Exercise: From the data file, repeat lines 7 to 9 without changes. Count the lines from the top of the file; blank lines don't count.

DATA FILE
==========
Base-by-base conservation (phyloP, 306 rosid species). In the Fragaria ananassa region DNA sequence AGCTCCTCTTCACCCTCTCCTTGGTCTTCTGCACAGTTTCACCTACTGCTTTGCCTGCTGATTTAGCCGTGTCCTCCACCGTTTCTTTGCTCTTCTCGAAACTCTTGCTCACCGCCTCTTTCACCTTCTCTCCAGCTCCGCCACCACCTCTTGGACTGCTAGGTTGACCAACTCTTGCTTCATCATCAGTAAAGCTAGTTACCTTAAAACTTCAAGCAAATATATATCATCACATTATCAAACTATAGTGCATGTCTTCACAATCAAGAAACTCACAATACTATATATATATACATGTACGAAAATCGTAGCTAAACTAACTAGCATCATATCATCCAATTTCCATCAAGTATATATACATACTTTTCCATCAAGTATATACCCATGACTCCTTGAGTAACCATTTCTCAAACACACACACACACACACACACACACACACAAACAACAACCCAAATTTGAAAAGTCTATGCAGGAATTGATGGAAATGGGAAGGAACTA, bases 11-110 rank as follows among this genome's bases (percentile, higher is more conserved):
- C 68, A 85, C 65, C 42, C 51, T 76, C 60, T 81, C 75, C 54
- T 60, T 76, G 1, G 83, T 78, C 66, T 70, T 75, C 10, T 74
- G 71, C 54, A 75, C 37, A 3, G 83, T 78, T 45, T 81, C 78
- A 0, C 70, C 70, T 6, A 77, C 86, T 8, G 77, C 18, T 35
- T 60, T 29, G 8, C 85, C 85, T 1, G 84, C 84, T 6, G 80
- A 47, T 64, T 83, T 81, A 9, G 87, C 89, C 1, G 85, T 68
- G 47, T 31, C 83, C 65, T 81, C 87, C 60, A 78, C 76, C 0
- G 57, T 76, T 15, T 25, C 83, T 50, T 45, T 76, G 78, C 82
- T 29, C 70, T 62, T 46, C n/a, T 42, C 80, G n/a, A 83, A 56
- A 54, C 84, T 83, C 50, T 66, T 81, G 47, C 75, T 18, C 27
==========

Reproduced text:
- A 47, T 64, T 83, T 81, A 9, G 87, C 89, C 1, G 85, T 68
- G 47, T 31, C 83, C 65, T 81, C 87, C 60, A 78, C 76, C 0
- G 57, T 76, T 15, T 25, C 83, T 50, T 45, T 76, G 78, C 82